Sen. Jeff Merkley, D-Ore., announced Wednesday that he is filing a lawsuit against President Trump and Senate Majority Leader Mitch McConnell, R-Ky., in a bid to prevent the Senate from taking up Brett Kavanaugh’s Supreme Court nomination until his “full record” is available.

“I’m suing [Trump] & [McConnell] today to stop the unconstitutional #KavanaughConfirmation process,” Merkley tweeted on Monday. “They may want to ram through this nomination come hell or high water, but that’s just not how our Constitution works.”

The statement came amid graphic new allegations that the nominee was involved in “gang” rapes in the 1980s, which Kavanaugh vehemently denies.

Merkley, who called Kavanaugh’s nomination “an assault on the separation of powers,” said he will be filing the lawsuit sometime on Wednesday in federal court in Washington, D.C., and that he wants the court to block a vote until all documents are handed over.

Speaking to reporters in Washington, Merkley acknowledged that he does not know of any precedent where a court blocked the Senate from voting, but added that he doesn’t recall a time where the White House had so “profoundly interfered” on a Supreme Court nominee’s documents.

“This is unchartered territory,” he said.

His office said the suit argues the defendants’ handling of the nomination violated the “separation of powers and the advice and consent clause,” by withholding documents.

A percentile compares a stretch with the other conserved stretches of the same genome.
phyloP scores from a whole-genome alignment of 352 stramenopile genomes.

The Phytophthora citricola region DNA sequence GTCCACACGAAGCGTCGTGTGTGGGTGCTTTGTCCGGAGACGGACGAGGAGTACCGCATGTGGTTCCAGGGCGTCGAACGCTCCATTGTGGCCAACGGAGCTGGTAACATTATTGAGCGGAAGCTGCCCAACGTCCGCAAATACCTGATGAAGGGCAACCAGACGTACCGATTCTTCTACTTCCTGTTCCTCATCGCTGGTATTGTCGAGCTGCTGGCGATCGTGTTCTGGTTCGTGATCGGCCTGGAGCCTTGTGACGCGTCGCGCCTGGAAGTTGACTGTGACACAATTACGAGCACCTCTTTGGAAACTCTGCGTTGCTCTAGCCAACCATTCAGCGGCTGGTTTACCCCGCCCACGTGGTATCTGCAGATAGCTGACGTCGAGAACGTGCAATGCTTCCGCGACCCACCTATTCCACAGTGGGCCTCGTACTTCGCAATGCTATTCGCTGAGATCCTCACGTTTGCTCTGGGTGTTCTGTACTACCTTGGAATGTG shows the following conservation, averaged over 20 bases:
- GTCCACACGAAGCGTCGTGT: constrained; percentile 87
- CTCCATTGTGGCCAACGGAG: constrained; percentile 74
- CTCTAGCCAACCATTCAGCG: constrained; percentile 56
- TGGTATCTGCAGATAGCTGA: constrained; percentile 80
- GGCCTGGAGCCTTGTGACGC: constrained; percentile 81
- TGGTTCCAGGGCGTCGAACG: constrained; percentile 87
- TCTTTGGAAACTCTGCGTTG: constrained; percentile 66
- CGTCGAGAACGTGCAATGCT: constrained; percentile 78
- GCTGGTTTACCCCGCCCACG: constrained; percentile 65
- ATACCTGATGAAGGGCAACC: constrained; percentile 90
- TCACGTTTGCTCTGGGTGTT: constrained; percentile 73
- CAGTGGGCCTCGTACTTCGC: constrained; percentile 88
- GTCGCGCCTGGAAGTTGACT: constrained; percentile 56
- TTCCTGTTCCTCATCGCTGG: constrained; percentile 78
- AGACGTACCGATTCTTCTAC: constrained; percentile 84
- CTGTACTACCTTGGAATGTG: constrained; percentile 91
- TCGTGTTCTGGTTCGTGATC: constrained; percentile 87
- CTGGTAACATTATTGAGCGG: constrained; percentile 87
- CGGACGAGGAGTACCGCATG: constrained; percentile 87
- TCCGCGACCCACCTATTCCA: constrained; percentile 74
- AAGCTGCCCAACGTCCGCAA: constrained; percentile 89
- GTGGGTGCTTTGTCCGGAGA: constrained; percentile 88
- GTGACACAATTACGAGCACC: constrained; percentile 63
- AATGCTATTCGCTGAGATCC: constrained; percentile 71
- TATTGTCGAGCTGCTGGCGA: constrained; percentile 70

Merkley’s announcement comes less than 24 hours before Kavanaugh and California professor Christine Blasey Ford are set to testify before the Senate Judiciary Committee about an alleged sexual assault while the two were in high school.

Earlier in the day, attorney Michael Avenatti also identified and released a “sworn declaration” from a woman who claims Kavanaugh was involved in “gang” rapes in the early 1980s.

Avenatti’s client was identified as Julie Swetnick, who further claims in the statement that Kavanaugh and a friend were “present” when she became a “victim of one of these ‘gang’ or ‘train’ rapes” in 1982.

Kavanaugh issued a strong denial in response, saying in a statement: “This is ridiculous and from the Twilight Zone. I don’t know who this is and this never happened.”

The Senate Judiciary Committee on Wednesday released Kavanaugh’s prepared testimony ahead of Thursday’s hearing. In it, Kavanaugh says he “never sexually assaulted anyone – not in high school, not in college, not ever.”

“Sexual assault is horrific,” he says. “It is morally wrong. It is illegal. It is contrary to my religious faith.”

Kavanaugh told Fox News in an interview broadcast Monday night that he has “always treated women with dignity and respect.”